With revenues from mobile services as principal growth engine, which will grow by 14% between 2015 and 2020 (+2.8% per year on average), and reaching 814 billion EUR in 2020.
With global penetration more than 100% in 2014, subscriber growth is expected to gradually slow down over the next few years. The number of fixed Internet subscribers is increasing at roughly the same pace, but customer numbers are eight times smaller. The one billion mark is not expected to be reached before 2020 and traditional landlines continue to loose ground as VoIP and mobile gain ground.
The spread of broadband
the number of fixed broadband subscribers is expected to reach 1 billion worldwide by the end of 2019. The number of LTE customers is shooting up, with services based on carrier aggregation no longer being limited to just the more developed countries.
Three major factors will play in favour of the spread of broadband:
• The success of bundled offers (fixed telephony, VoIP, TV, mobile telephony) and the appetite for video applications.
• The investment of telecom operators in the migration of their infrastructures to mobile or fixed broadband.
• The comfort provided by ultra-fast mobile broadband and the new uses it enables.
Revenue from telecom services
The global revenues from telecom services will grow from 1,174 billion EUR in 2015 to 1,293 billion EUR in 2020, representing an average annual growth of 2.0%.
• Revenues from mobile services will grow by 14% between 2015 and 2020 (+2.8% per year on average), reaching 814 billion EUR in 2020.
• Revenues associated with data transmission and Internet will grow more strongly (+21% between 2015 and 2020, i.e. +4.3% per year on average), to reach 344 billion EUR in 2020.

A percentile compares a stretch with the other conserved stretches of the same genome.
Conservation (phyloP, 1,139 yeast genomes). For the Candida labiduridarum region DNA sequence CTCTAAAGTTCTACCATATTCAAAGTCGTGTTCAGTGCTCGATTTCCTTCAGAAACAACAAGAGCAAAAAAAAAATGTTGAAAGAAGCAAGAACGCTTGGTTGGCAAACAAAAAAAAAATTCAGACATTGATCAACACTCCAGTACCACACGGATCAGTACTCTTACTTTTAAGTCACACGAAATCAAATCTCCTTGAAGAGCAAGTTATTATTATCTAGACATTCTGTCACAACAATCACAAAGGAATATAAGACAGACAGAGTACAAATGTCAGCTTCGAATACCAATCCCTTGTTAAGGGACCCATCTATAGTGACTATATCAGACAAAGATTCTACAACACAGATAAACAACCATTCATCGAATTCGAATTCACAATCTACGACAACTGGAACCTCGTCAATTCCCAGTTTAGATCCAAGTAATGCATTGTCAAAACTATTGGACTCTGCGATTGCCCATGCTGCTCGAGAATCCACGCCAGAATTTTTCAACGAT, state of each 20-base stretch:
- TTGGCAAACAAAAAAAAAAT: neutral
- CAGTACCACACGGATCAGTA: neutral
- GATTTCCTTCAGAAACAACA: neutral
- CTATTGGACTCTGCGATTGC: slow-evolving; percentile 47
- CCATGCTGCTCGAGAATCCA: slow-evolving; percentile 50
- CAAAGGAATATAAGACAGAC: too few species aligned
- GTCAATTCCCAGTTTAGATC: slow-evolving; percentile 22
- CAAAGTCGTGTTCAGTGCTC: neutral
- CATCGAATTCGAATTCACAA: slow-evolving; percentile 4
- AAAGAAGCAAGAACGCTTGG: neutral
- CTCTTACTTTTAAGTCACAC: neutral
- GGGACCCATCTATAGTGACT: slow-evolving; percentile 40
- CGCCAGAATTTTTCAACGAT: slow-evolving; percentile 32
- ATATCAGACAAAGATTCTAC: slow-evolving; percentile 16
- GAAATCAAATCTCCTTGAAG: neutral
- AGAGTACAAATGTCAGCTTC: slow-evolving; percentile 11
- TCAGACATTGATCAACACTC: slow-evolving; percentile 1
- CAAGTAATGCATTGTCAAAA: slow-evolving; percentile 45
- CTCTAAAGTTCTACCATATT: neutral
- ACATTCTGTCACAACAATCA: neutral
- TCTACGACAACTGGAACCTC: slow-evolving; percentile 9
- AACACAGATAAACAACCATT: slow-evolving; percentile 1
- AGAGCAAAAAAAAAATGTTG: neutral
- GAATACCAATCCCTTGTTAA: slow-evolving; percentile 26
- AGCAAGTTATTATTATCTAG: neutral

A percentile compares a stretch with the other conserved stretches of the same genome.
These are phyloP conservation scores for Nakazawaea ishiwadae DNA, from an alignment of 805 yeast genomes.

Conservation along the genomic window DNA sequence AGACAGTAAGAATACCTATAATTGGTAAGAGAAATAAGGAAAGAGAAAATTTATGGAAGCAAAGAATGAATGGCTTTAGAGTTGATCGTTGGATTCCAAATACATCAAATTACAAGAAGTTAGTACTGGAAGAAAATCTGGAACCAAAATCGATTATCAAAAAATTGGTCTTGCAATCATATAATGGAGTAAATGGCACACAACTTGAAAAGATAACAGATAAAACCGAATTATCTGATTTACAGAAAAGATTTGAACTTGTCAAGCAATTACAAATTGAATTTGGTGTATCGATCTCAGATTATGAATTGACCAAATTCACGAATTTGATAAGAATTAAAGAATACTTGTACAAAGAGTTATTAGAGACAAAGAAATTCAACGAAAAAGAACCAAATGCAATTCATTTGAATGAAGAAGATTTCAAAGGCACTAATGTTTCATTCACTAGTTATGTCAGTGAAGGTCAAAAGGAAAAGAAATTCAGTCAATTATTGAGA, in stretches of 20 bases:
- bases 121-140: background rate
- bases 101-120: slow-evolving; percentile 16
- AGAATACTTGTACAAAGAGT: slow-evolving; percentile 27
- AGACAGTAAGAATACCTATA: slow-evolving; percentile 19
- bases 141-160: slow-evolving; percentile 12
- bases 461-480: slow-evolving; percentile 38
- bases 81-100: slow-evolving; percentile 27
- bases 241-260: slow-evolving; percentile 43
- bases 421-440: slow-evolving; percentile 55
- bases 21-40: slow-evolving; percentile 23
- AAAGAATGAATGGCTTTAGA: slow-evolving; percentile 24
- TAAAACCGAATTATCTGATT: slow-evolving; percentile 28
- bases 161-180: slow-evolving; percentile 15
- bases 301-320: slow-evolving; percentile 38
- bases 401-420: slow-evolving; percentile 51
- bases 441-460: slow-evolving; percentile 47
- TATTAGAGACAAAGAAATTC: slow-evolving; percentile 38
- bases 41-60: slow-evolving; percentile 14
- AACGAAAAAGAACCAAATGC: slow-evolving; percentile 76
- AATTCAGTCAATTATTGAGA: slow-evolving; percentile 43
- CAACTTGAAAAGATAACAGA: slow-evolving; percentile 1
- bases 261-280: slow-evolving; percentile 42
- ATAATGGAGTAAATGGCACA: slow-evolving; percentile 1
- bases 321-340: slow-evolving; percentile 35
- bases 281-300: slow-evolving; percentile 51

• Revenues from fixed telephony will continue to decline significantly (-23% between 2015 and 2020, i.e. a decline of 4.6% per year on average), to be at 135 billion EUR in 2020..
Disparate performances from operators in emerging countries
Top telcos in emerging countries continue to suffer from a sudden halt in value growth. China’s three operators in particular have seen virtually no progress: China Unicom actually reported a 3% drop in revenue. Their margins are come in line with industry standards: between 30% and 40% of EBITDA margins.
Several of these operators are actively engaged in an international expansion into Africa and Latin America, but also into advanced markets, particularly in Europe.
European operators starting incrementally to get back on track
Telcos in Europe are back on a growth path. If most of the top carriers are still reporting decreasing revenue, some are seeing an increase, notably Deutsche Telekom, Telenor and to a lesser extent Orange, thanks to their international operations. Their spending on LTE and superfast fixed access networks (FTTx) has not yet paid off and helped to bolster ARPU.